Serious fungal plant disease found on Raoul Island trees
The Ministry for Primary Industries (MPI) and the Department of Conservation (DOC) are working together to address a confirmed find of the fungal plant disease myrtle rust on Kermadec pōhutukawa trees on Raoul Island.
Myrtle rust (Austropuccinia psidii), also known as guava rust and eucalyptus rust, is a fungal infection that could have serious impacts on a wide range of plants in the myrtle family. If it were to enter mainland New Zealand, it could affect iconic New Zealand plants pōhutukawa, kānuka, mānuka and rātā, as well as commercially-grown species such as eucalyptus, guava and feijoa.
MPI’s Director Readiness and Response, Geoff Gwyn, says myrtle rust spores can carry long distances on the wind, however, the Raoul Island location is very remote from mainland New Zealand.
“It’s over one thousand kilometres to the northeast of Northland and access to the island is strictly controlled and only by permit. Those visiting Raoul Island are mainly scientists and maintenance people, mostly working for DOC.
“DOC staff discovered the small number of affected trees and safely transported samples back to New Zealand for testing, following strict biosecurity protocols,” Mr Gwyn says.
“Our focus right now is to do what we can to protect the unique Raoul Island ecosystem from this disease, and to prevent the further spread of the fungus to mainland New Zealand.
“We’re working closely with DOC, iwi and local authorities on a range of options and will do everything feasible. We will be taking the advice of a number of technical experts in this field, including in Australia where they have experience in dealing with myrtle rust.”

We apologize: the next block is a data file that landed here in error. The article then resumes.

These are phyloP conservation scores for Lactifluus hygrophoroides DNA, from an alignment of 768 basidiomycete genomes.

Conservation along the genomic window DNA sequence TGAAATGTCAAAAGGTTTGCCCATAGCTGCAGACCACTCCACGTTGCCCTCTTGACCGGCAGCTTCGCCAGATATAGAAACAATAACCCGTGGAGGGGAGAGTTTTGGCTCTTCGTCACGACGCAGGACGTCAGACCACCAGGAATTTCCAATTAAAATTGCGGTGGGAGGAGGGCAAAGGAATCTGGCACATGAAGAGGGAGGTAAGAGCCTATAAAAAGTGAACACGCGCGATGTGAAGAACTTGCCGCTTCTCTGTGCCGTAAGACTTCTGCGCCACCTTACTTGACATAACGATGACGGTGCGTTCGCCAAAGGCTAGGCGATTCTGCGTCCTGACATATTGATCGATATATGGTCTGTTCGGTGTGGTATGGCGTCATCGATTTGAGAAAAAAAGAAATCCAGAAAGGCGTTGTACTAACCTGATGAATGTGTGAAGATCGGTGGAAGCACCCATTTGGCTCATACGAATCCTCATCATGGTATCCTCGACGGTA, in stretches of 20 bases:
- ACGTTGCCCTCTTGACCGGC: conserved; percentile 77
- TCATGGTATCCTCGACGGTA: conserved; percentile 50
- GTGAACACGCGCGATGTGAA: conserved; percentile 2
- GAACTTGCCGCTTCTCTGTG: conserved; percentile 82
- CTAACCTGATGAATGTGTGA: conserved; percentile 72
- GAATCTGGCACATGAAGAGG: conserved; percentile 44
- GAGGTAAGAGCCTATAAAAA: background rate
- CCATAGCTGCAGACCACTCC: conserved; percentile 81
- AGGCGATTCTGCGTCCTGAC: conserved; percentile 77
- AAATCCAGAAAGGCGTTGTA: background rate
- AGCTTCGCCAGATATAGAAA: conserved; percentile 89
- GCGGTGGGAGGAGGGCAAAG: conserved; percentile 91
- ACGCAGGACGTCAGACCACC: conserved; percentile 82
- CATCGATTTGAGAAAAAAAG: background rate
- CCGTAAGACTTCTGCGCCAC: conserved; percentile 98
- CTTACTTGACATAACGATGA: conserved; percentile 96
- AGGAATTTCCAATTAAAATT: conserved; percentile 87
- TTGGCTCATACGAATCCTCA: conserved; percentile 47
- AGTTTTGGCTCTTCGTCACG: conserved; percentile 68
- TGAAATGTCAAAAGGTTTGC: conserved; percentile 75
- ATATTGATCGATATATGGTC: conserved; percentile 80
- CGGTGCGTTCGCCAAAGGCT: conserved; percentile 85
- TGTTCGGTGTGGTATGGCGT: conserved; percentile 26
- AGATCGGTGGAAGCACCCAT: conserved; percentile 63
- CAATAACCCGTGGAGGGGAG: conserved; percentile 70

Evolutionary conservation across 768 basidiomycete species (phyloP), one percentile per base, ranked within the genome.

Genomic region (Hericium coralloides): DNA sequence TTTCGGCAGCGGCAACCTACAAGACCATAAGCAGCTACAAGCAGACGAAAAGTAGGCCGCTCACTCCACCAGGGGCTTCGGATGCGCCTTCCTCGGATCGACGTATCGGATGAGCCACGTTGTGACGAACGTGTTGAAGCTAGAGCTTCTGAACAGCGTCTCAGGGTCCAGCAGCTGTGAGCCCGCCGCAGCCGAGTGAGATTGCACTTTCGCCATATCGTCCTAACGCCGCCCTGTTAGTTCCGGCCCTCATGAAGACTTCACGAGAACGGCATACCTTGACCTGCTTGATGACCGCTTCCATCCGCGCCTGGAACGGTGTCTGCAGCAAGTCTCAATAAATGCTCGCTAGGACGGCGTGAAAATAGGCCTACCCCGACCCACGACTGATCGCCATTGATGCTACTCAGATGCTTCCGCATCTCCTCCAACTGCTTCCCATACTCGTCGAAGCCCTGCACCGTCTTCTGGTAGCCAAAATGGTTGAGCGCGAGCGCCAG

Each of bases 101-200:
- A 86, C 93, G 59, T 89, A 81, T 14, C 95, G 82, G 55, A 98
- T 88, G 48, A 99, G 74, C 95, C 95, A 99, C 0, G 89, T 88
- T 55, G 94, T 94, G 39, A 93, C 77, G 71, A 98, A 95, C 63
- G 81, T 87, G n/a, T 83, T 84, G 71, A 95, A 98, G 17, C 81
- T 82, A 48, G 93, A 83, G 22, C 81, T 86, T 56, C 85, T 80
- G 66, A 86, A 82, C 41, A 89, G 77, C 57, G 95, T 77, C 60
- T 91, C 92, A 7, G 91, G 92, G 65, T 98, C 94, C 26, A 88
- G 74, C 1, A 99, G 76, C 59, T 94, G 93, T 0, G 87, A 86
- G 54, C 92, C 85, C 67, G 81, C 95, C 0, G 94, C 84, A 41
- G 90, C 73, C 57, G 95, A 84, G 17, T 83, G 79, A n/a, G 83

Mr Gwyn says strict precautions are in place to make sure people, equipment and samples being brought back to mainland New Zealand pose no risk of transmitting infection.
New Zealand already has stringent biosecurity measures to protect against myrtle rust introduction, including a complete ban on imports of cut flowers and foliage from myrtle species from New South Wales, Queensland and Victoria. Myrtle rust is well established along the eastern seaboard of Australia and in New Caledonia.
Anyone believing they have seen myrtle rust on plants in New Zealand should call MPI on 0800 80 99 66. Do not attempt to collect samples as this may aid in the spread of the disease.
Further information about myrtle rust
- Individual myrtle rust spores cannot be seen with the naked eye; however large amounts of spores grouped together are visible as yellow rust bodies.
- The identifying signs of myrtle rust are purple/black splotches or patches (lesions) with yellow dots on leaves and stems. These can appear as bright yellow powdery eruptions on leaves. Leaves and stems especially when young can become buckled or twist and die off.
- Severe infections can kill infected plants.
- By the time lesions are visible, spores are already dispersing. This makes eradication difficult as the disease is already spreading by the time it can be seen.
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